12th and Delaware -- Film Review



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PARK CITY -- Shot on the front lines of the abortion war, "12th and Delaware" affords a more intimate look than we usually get of day-to-day reality for both providers and opponents of abortion. With abortion law as up-in-the-air as ever, the doc should generate interest during its coming HBO run even if it changes few minds.

Not intending to explore the moral issues a la "Lake of Fire," the film simply observes as participants on the debate's two extremes put their beliefs into action. Directors Rachel Grady and Heidi Ewing found a perfect vantage point: a street corner in Fort Pierce, Florida, where a clinic providing abortion sits across the street from a center counseling women to carry pregnancies to term. Given a surprising level of access to the clinics, the filmmakers sit in with counseling sessions on both sides.

Anne, a spiky-haired woman accustomed to losing battles, employs a range of strategies -- from free ultrasounds to tiny models of fetal development -- to make teenaged girls view their pregnancies as fully-formed humans in need of their protection; in one particularly manipulative gesture, counselors write "Hi Daddy!" on an ultrasound image.

Across the street, the overweight and overburdened Candace watches through blinds as her patients are begged to reject abortion by picketers on the sidewalk. In the consultations we see, Candace strives to ensure that women aren't being forced into abortion by someone else. At the same time, she works to counter what she believes is disinformation originating across the street: She claims (the pro-lifers aren't given a chance to refute or defend this) that her opponents fudge their ultrasounds, telling women they're less far along in pregnancy than they are in hopes that the decision will be put off until it's too late for an abortion.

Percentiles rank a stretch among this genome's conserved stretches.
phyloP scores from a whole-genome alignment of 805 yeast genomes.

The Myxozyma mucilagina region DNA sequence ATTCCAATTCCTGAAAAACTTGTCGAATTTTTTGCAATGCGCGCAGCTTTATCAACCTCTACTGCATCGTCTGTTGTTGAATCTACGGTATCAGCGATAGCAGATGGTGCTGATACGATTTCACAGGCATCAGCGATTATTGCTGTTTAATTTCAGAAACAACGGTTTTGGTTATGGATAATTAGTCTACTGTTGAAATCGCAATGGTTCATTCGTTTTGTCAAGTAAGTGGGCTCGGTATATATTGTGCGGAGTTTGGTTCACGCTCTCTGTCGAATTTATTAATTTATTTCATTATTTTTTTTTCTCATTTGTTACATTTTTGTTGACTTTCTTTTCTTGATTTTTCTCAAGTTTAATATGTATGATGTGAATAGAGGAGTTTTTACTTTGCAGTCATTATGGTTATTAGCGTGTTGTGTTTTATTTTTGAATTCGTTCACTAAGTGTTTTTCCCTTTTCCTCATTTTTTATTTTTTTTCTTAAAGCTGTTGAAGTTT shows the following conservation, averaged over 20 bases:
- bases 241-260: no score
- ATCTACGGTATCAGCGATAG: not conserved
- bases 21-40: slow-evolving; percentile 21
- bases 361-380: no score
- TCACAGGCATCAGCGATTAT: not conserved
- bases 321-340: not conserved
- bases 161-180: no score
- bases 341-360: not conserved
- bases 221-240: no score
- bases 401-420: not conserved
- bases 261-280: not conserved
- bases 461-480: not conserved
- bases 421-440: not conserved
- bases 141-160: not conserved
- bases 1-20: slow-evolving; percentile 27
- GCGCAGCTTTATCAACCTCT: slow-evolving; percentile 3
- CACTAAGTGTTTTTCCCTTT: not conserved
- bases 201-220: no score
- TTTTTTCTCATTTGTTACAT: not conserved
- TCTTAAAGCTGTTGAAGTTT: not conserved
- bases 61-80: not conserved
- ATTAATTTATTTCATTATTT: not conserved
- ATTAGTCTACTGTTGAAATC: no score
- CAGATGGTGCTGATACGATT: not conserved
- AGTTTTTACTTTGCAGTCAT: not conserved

There's little doubt here that the filmmakers' sympathies lie with defenders of abortion rights, but to their credit they don't edit the anti-abortion material to caricature that side's views. Their portrait is as objective as it can be, in a place where unbiased coverage has come to seem almost impossible.

Venue: Sundance Film Festival (HBO Documentary Films)

Production company: Loki Films
Directors: Rachel Grady, Heidi Ewing
Executive producer: Sheila Nevins
Director of photography: Katherine Patterson
Music: David Darling
Editor: Enat Sidi
No MPAA rating, 80 minutes